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July 11, 2013



Naturally, I agree with you that the classical 'political economists' have a lot - probably more - to offer than modern economists.

I think a crucial point where classical and neoclassical economics differ is the theory of value. Classical economists, most of all Marx, used labour to explain how economic value became embodied in commodities and measurable by the same yardstick (money). Marx's system did not attempt to explain all of the day to day fluctuations of prices but merely the total amount of exchange value in an economy. Classic political economy considered use-value to be inherent and unquantifiable.

On the other hand, the subjective theory of value tries to explain individual purchases by quantifying use-value as utility. This model has some good aims but doesn't seem to have much predictive value, as it is either circular, 'revealed' ex ante, or completely deterministic based on how the model is constructed.

Meanwhile, what explains the total production and value in neoclassical theory? Not much, past some massively fudged 'production functions' that have all sorts of problems, not least of all exactly which units they're supposed to represent.

Therefore, the capability of explaining therefore lost in neoclassical economics, while for all practical purposes utility theory doesn't seem to offer much more than saying 'use-value cannot be formalised' does. The result is that by choosing neoclassical over classical economics, we lose some predictive power and gain none, at least as far as value is concerned.


«In fact, in one sense economists are only now rediscovering what the classics knew.»

Well, "rediscovering what the classics knew" is how Keynes described his attitude when he started to leave behind Marshall.

And those people who in academia still call their subject "political economy" and don't pursue the self-interest of seeking generous sponsorships from property interests have never abandoned the classics, usually in countries outside the anglo-american culture (or at Cambridge UK).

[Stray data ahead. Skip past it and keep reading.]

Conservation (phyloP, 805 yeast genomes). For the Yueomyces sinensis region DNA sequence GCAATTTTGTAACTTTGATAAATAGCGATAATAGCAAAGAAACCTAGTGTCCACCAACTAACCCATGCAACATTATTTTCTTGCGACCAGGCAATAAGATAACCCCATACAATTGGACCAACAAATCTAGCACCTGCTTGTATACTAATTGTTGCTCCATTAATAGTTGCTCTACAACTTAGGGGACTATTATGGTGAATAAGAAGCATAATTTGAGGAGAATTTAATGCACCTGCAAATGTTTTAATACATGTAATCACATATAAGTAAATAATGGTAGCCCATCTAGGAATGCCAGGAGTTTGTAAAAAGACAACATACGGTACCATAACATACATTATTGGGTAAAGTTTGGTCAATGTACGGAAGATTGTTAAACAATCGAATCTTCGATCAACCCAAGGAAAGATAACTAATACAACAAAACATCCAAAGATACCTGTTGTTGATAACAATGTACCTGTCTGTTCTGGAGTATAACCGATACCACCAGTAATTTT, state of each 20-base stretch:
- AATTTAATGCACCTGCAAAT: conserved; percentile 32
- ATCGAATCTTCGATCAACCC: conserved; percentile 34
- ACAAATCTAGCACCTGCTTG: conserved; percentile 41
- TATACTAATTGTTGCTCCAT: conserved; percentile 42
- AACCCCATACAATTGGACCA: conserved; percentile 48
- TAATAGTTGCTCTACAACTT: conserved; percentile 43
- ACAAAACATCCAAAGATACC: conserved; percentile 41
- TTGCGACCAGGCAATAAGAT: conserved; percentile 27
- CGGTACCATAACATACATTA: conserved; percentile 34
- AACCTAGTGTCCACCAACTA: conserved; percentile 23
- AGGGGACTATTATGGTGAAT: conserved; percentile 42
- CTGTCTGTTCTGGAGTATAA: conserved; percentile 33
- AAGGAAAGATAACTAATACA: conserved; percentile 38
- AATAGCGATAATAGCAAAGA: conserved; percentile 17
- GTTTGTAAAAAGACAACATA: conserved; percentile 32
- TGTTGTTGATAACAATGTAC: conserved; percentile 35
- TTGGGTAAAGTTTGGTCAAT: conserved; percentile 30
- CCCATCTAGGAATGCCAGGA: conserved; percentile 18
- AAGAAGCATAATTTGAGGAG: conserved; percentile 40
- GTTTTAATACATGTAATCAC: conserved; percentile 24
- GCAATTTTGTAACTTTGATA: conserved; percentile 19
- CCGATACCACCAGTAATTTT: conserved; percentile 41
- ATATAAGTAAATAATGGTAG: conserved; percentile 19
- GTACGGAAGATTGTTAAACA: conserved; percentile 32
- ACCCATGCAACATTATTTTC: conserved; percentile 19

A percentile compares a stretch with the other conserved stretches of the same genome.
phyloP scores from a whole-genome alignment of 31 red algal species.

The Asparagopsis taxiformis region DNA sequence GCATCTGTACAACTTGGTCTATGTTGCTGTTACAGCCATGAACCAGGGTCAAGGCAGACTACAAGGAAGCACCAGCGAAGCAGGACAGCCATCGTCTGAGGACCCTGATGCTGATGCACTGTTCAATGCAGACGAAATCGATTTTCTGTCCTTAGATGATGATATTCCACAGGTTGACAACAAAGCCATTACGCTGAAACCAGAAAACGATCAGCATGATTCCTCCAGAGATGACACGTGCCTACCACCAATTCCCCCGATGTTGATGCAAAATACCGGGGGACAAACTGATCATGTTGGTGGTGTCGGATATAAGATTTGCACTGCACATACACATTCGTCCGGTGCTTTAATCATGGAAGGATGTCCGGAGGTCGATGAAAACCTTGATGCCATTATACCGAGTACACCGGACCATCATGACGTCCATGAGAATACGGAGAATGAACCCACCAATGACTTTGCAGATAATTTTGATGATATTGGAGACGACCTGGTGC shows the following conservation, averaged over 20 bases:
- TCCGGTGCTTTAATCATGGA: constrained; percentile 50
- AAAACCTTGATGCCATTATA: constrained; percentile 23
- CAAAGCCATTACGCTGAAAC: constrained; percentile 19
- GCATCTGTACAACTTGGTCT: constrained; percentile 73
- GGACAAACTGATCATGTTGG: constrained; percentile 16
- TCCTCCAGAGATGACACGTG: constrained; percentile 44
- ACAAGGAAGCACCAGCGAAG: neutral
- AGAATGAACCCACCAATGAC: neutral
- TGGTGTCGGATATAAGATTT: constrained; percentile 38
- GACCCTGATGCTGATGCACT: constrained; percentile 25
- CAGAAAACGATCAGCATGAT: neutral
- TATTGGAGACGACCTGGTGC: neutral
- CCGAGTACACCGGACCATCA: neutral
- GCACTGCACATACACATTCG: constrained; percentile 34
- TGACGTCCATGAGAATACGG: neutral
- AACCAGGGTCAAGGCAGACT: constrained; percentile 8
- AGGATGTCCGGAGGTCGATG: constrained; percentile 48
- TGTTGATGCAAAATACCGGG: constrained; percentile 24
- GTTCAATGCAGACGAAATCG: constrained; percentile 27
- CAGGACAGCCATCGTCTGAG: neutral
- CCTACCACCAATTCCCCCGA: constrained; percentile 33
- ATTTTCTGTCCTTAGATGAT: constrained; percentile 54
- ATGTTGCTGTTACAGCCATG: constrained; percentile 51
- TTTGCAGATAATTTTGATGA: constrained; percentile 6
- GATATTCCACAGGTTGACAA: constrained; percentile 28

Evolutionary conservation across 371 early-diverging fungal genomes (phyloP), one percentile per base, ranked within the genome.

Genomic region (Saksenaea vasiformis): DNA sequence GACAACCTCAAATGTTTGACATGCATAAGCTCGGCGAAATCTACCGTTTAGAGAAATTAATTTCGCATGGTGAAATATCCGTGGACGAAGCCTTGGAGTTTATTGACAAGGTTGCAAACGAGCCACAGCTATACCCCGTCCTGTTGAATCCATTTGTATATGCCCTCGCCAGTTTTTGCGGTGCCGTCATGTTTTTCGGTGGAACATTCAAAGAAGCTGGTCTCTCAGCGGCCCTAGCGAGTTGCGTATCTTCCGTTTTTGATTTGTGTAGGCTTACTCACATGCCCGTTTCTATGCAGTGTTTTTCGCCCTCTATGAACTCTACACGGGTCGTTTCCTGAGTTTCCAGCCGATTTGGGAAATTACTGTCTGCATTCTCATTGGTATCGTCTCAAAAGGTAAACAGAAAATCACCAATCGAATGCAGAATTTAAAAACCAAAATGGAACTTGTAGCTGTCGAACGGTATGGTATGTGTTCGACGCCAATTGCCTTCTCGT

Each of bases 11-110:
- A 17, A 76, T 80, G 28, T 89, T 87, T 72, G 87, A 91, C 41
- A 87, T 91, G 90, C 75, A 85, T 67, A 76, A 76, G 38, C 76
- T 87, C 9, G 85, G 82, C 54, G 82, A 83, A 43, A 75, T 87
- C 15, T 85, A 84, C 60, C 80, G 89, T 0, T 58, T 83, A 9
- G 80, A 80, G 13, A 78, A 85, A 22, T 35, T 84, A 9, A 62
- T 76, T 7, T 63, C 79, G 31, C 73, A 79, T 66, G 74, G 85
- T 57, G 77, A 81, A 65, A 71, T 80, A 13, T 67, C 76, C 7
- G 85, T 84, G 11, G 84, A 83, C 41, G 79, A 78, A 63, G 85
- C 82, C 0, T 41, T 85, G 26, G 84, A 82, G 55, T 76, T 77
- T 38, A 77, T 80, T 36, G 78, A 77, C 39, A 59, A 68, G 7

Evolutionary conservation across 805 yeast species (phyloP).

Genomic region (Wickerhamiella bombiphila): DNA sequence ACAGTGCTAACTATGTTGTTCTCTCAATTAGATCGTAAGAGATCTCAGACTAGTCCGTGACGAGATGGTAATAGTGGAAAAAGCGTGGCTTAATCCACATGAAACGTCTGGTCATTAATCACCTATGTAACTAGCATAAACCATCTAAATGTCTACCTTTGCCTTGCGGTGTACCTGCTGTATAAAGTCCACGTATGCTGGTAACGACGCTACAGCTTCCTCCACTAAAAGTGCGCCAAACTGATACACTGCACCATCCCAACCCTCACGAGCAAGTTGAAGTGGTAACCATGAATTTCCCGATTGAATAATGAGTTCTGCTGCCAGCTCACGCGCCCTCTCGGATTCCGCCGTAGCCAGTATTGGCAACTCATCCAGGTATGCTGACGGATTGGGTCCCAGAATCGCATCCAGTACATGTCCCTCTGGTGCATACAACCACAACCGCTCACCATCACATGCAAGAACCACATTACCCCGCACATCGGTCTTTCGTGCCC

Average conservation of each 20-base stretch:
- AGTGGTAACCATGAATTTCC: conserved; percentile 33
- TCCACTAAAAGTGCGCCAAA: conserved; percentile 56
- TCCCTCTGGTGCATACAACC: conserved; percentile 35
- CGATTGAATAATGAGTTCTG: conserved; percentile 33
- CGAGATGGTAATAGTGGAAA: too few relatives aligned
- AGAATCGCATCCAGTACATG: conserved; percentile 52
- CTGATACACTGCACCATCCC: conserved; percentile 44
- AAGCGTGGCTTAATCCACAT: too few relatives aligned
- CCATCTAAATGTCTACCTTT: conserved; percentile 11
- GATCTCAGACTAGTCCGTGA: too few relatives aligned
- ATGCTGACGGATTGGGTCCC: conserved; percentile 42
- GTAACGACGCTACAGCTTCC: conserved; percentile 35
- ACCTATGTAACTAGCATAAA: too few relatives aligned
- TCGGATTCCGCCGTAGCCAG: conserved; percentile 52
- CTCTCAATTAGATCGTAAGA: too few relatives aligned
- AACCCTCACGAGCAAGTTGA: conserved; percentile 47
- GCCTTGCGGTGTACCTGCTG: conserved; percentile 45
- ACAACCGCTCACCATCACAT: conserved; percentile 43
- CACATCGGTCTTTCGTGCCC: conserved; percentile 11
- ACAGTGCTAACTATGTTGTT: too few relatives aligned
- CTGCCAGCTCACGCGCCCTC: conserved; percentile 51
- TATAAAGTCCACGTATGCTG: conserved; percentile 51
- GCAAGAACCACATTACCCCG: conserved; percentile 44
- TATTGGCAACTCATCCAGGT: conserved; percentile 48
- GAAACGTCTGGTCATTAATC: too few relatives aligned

They study the Classics and Keynes and Kalecki and Kahn and Sraffa and several less known italians and Minsky and Galbraith.

«All of them, from Smith with his invisible hand through to Marx, were concerned with the question of how some kind of order emerged from what looked like a chaotic process of millions of people exchanging millions of goods.»

To me this seems a grossly a-historical point of view: they assumed as obvious that it worked. They did not have the same "computational" point of view we have now, they had more a "mechanical" point of view.

Their main concerns were what drove the distribution of income, as you noted, and what drove development, or almost equivalently capital formation.

Because the "classics" you mention had parents and grandparents whose living memory still was of a largely unchanging economy, and lived in countries in large parts of which the economy still had not substantially changed since Roman times (or regressed both quantitatively and quantitatively from those times).

Therefore their great wonder was why and how what Keynes called "the Manchester system" (probably echoing Marx who was also [horridly] fascinated with Manchester) arose, and who got the fruits of that immense change.

«To Smith, this order was benign, to Marx less so.»

I think this pithy summary is a bit of a betrayal of both, especially Marx, who tried to maintain some separation of his description of the Manchester system and of his outrage over its effects on the poor.

But many propertarians, especially those with a Social Darwinist, Spencerian/Galtonian orientation, make the same analysis as Marx does of the Manchester system and its effects, and *applaud* them. BTW I think that Mankiw, Ferguson and others of that ilk belong to that "elitist" line of thought.

As to that I recently read this engaging article on native american political thought:


with this part:

«But as a topic in political theory, rather than the history of the Supreme Court, slavery suffers from being so utterly indefensible. The way different churches split on the biblical warrant for slavery is deeply interesting historically, but the argument is over.

Nonetheless, it isn't strictly true that nobody put up a secular defence of slavery that is worth reading today: two interesting, neglected and deeply rebarbative thinkers did, but trying to get 21st-century students to take John C. Calhoun or George Fitzhugh seriously is an uphill struggle.

Yet the former at least deserves the label of "the Marx of the master class" that Richard Hofstadter applied to him. Arguing in good Marxist fashion - without himself reading Marx - that civilisation depended on extracting the necessary resources from the class who do the productive work, Calhoun thought the only question was whether to have wage slaves as in the industrial North or black slaves as in the South.»

BTW I think that Marx, in his descriptive capacity, was also himself the "the Marx of the master class"; he just abhorred what he described.

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